Home Man
Search
Today's Posts
Register

Linux & Unix Commands - Search Man Pages

OpenSolaris 2009.06 - man page for typeset (opensolaris section 1)

typeset(1)					    User Commands					   typeset(1)

NAME
typeset, whence - shell built-in functions to set/get attributes and values for shell variables and functions
SYNOPSIS
typeset [+- HLRZfilrtux [n]] [name[=value]]... whence [-pv] name... ksh93 ++typeset [+-AHflbnprtux] [+-EFLRZi[n]] [vname[=value]] whence [-afpv] name...
DESCRIPTION
ksh typeset sets attributes and values for shell variables and functions. When typeset is invoked inside a func- tion, a new instance of the variables name is created. The variables value and type are restored when the function completes. The following list of attributes can be specified: -f The names refer to function names rather than variable names. No assignments can be made and the only other valid flags are -t, -u and -x. The flag -t turns on execution tracing for this function. The flag -u causes this function to be marked undefined. The FPATH variable is searched to find the function def- inition when the function is referenced. The flag -x allows the function definition to remain in effect across shell procedures invoked by name. -H This flag provides UNIX to hostname file mapping on non-UNIX machines. -i Parameter is an integer. This makes arithmetic faster. If n is non-zero it defines the output arithmetic base; otherwise, the first assignment determines the output base. -l All uppercase characters are converted to lowercase. The uppercase flag, -u is turned off. -L Left justify and remove leading blanks from value. If n is non-zero it defines the width of the field; otherwise, it is determined by the width of the value of first assignment. When the variable is assigned to, it is filled on the right with blanks or truncated, if necessary, to fit into the field. Leading zeros are removed if the -Z flag is also set. The -R flag is turned off. -r The specified names are marked readonly and these names cannot be changed by subsequent assignment. -R Right justify and fill with leading blanks. If n is non-zero it defines the width of the field, other- wise it is determined by the width of the value of first assignment. The field is left filled with blanks or truncated from the end if the variable is reassigned. The -L flag is turned off. -t Tags the variables. Tags are user definable and have no special meaning to the shell. -u All lowercase characters are converted to uppercase characters. The lowercase flag, -l is turned off. -x The specified names are marked for automatic export to the environment of subsequently-executed com- mands. -Z Right justify and fill with leading zeros if the first non-blank character is a digit and the -L flag has not been set. If n is non-zero it defines the width of the field. Otherwise, it is determined by the width of the value of first assignment. The -i attribute can not be specified along with -R, -L, -Z, or -f. Using + rather than - causes these flags to be turned off. If no name arguments are specified but flags are specified, a list of names (and optionally the values) of the variables which have these flags set is printed. (Using + rather than - keeps the values from being printed.) If no names and flags are specified, the names and attributes of all variables are printed. For each name, whence indicates how it would be interpreted if used as a command name. The -v flag produces a more verbose report. The -p flag does a path search for name even if name is an alias, a function, or a reserved word. On this manual page, ksh(1) commands that are preceded by one or two * (asterisks) are treated specially in the following ways: 1. Variable assignment lists preceding the command remain in effect when the command completes. 2. I/O redirections are processed after variable assignments. 3. Errors cause a script that contains them to abort. 4. Words, following a command preceded by ** that are in the format of a variable assignment, are expanded with the same rules as a variable assignment. This means that tilde substitution is per- formed after the = sign and word splitting and file name generation are not performed. ksh93 If the -f option is not specified, typeset sets, unsets, or displays attributes of variables as specified with the options. If the first option is specified with a - then the attributes are set for each of the specified names. If the first option is specified with a +, then the specified attributes are unset. If =value is speci- fied, value is assigned before the attributes are set. When typeset is called inside a function that is defined with the function reserved word, and name does not contain a ., a local variable statically scoped to that function is created. Not all option combinations are possible. For example, the numeric options -i, -E, and -F cannot be specified with the justification options -L, -R, and -Z. The following preset aliases are set by the shell: float typeset -E functions typeset -f integer typeset -i nameref typeset -n If no names are specified, variables that have the specified options are displayed. If the first option is specified with a leading - then the name and value of each variable is written to standard output. Otherwise, only the names are written. If no options or only the -p option are specified, the names and attributes of all variables that have attributes are written to standard output. When -f is specified, the names displayed are function names. If -f is specified, then each name refers to a function and the only valid options are -u and -t. In this case no =value can be specified. typeset is built-in to the shell as a declaration command so that field splitting and pathname expansion are not performed on the arguments. Tilde expansion occurs on value. The following options are supported by the typeset built-in command in ksh93: -a Indexed array. This is the default. -A Associative array. Each name is converted to an associative array. If a variable already exists, the current value becomes index 0. -b Each name can contain binary data. Its value is the mime base64 encoding of the data. This option can be used with -Z, to specify fixed sized fields. -E [n] Floating point number represented in scientific notation. n specifies the number of significant figures when the value is expanded. The default value is 10. -f Each of the options and names refers to a function. -F [n] Floating point. n is the number of places after the decimal point when the value is expanded. The default value is 10. -H Hostname mapping. Each name holds a native pathname. Assigning a UNIX format pathname causes it to be converted to a pathname suitable for the current host. This has no effect when the native system is UNIX. -i [base] An integer. base represents the arithmetic base from 2 to 64. The option value can be omitted. The default value is 10. -l Convert uppercase characters to lowercase characters. Unsets the -u option. When used with -i, -E, or -F indicates long variant. -L [n] Left justify. If n is specified, it represents the field width. If the -Z attribute is also spec- ified, then leading zeros are stripped. The option value can be omitted. -n Name reference. The value is the name of a variable that name references. name cannot contain a .. -p Causes the output to be in a format that can be used as input to the shell to recreate the attributes for variables. -r Enables read-only. Once this option is enabled, it cannot be disabled. See readonly(1). -R [n] Right justify. If n is specified it represents the field width. If the -Z option is also speci- fied, zeros are used as the fill character. Otherwise, SPACEs are used. -s Restricts integer size to short when used with -i. -t When used with -f, enables tracing for each of the specified functions. Otherwise, -t is a user defined attribute and has no meaning to the shell. -T tname tname is the name of a type name given to each name. -u Without -f or -i, converts lowercase characters to uppercase and unsets -l. When used with -f, specifies that name is a function that has not yet been loaded. When used with -i specifies that the value is displayed as an unsigned integer. -x Puts each name on the export list. See export(1). name cannot contain a .. -Z [n] Zero fill. If n is specified it represents the field width. The option value can be omitted. The following exit values are returned by typeset in ksh93: 0 Successful completion. >0 An error occurred. If the -v is not specified, whence writes on standard output an absolute pathname, if any, corresponding to name based on the complete search order that the shell uses. If name is not found, no output is produced. If the -v is specified, the output from whence also contains information that indicates how the specified name would be interpreted by the shell in the current execution environment. The following options are supported by the whence built-in command in ksh93: -a Display all uses for each name rather than the first. -f Do not check for functions. -p Do not check to see if name is a reserved word, a built-in, an alias, or a function. -v For each name specified, the shell displays a line that indicates if that name is one of the following: o Reserved word o Alias o Built-in o Undefined function o Function o Tracked alias o Program o Not found The following exit values are returned by whence in ksh93: 0 Successful completion. Each name was found by the shell. 1 One or more names were not found by the shell. >1 An error occurred. On this manual page, ksh93(1) commands that are preceded by one or two + (plus signs) are treated specially in the following ways: 1. Variable assignment lists preceding the command remain in effect when the command completes. 2. I/O redirections are processed after variable assignments. 3. Errors cause a script that contains them to abort. 4. They are not valid function names. 5. Words, following a command preceded by ++ that are in the format of a variable assignment, are expanded with the same rules as a variable assignment. This means that tilde substitution is per- formed after the = sign and word splitting and file name generation are not performed.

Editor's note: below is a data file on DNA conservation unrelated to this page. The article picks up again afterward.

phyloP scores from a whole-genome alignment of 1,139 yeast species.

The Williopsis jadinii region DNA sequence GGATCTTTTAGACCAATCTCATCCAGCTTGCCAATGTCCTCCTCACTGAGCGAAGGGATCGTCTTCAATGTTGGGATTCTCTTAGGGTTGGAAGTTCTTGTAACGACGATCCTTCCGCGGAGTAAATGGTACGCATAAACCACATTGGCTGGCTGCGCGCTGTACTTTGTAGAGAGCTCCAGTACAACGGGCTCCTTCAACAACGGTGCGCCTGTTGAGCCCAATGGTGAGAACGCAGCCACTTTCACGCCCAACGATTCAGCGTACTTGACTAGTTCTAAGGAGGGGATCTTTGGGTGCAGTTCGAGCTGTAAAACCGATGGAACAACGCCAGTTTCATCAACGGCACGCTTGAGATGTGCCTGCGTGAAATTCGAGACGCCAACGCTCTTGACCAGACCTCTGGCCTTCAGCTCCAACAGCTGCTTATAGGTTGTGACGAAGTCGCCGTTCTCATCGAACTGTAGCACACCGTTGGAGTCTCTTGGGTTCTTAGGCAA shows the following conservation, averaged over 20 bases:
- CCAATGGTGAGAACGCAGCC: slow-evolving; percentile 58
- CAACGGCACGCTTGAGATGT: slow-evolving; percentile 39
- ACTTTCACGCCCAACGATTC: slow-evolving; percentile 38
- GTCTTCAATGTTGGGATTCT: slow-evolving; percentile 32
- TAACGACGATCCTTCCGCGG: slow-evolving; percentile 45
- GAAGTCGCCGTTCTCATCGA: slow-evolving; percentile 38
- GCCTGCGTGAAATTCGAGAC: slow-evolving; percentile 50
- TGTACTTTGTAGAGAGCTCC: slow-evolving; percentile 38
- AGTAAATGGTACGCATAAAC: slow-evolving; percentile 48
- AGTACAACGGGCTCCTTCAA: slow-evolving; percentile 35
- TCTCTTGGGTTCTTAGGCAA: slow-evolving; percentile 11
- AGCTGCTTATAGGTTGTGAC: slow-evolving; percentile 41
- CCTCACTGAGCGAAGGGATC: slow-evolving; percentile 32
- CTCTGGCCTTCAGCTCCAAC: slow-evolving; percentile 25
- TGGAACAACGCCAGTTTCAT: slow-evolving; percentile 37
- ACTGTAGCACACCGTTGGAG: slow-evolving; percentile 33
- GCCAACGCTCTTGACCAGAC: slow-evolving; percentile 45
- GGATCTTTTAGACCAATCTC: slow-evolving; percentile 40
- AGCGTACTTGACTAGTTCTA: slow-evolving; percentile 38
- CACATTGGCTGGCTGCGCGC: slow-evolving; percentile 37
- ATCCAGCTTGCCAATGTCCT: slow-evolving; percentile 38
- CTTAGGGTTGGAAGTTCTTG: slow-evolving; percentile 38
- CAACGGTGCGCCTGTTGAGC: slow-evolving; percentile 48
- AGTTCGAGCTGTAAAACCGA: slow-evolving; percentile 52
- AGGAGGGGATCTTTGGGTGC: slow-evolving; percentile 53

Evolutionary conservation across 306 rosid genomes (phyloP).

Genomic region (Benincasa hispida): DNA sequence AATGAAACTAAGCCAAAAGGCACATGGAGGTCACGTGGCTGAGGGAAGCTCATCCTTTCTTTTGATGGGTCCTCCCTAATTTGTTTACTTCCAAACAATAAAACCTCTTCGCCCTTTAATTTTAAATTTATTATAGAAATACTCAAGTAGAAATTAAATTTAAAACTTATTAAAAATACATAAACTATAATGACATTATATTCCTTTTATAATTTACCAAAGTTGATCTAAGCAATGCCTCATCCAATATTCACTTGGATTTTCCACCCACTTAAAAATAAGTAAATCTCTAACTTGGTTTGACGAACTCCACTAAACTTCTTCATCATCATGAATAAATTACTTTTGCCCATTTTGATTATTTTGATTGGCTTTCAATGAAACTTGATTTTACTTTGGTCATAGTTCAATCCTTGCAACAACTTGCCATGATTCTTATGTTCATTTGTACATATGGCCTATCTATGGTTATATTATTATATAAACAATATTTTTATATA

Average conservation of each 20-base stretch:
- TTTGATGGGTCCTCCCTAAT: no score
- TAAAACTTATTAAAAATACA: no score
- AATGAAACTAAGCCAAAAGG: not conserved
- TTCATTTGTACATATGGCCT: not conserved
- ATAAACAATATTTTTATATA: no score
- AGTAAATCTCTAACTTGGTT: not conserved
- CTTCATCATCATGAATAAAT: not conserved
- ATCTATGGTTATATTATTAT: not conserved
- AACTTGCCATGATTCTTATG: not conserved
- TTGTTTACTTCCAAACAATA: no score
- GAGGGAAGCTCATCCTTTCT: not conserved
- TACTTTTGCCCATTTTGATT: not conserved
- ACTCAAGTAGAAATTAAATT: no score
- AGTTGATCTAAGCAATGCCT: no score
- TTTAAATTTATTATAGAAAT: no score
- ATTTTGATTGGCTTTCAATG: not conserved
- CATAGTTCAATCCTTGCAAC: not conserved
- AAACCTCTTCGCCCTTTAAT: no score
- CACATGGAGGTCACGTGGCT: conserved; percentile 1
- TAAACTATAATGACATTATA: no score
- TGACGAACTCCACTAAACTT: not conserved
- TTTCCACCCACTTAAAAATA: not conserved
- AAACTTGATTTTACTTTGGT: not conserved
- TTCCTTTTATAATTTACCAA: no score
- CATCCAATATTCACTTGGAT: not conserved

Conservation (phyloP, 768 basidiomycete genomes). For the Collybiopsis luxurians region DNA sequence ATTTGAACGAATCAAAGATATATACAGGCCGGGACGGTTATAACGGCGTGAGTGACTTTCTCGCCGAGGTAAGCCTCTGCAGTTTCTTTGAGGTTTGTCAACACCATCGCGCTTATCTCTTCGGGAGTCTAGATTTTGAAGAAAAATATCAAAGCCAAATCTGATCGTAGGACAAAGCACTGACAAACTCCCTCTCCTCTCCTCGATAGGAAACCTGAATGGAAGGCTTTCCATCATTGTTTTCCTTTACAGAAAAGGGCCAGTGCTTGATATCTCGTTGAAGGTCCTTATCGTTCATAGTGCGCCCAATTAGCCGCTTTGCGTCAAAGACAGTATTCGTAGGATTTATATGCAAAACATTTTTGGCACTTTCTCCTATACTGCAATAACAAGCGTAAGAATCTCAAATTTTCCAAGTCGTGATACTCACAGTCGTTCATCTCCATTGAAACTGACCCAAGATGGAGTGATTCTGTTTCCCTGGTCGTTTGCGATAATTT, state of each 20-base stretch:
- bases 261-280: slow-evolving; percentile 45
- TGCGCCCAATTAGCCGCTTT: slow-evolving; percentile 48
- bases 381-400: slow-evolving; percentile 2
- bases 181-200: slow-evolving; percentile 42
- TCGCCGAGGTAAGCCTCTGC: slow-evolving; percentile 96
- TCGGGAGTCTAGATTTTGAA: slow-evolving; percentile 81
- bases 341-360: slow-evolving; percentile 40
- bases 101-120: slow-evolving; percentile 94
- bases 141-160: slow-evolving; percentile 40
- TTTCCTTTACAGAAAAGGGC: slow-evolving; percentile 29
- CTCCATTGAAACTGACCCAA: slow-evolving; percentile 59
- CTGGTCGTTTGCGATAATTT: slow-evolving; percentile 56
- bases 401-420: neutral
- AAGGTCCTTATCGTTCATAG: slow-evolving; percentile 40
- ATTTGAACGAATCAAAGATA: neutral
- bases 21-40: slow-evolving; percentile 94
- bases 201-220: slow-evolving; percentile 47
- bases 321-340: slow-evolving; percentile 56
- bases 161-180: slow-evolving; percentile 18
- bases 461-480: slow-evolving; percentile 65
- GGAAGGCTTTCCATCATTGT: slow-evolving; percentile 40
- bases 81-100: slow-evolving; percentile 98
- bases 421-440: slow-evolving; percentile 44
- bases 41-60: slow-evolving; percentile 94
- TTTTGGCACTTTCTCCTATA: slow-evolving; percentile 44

ATTRIBUTES
See attributes(5) for descriptions of the following attributes: +-----------------------------+-----------------------------+ | ATTRIBUTE TYPE | ATTRIBUTE VALUE | +-----------------------------+-----------------------------+ |Availability |SUNWcsu | +-----------------------------+-----------------------------+
SEE ALSO
ksh(1), ksh93(1), readonly(1)set(1), sh(1), attributes(5) SunOS 5.11 13 Mar 2008 typeset(1)


All times are GMT -4. The time now is 06:03 AM.

Unix & Linux Forums Content Copyrightę1993-2018. All Rights Reserved.
UNIX.COM Login
Username:
Password:  
Show Password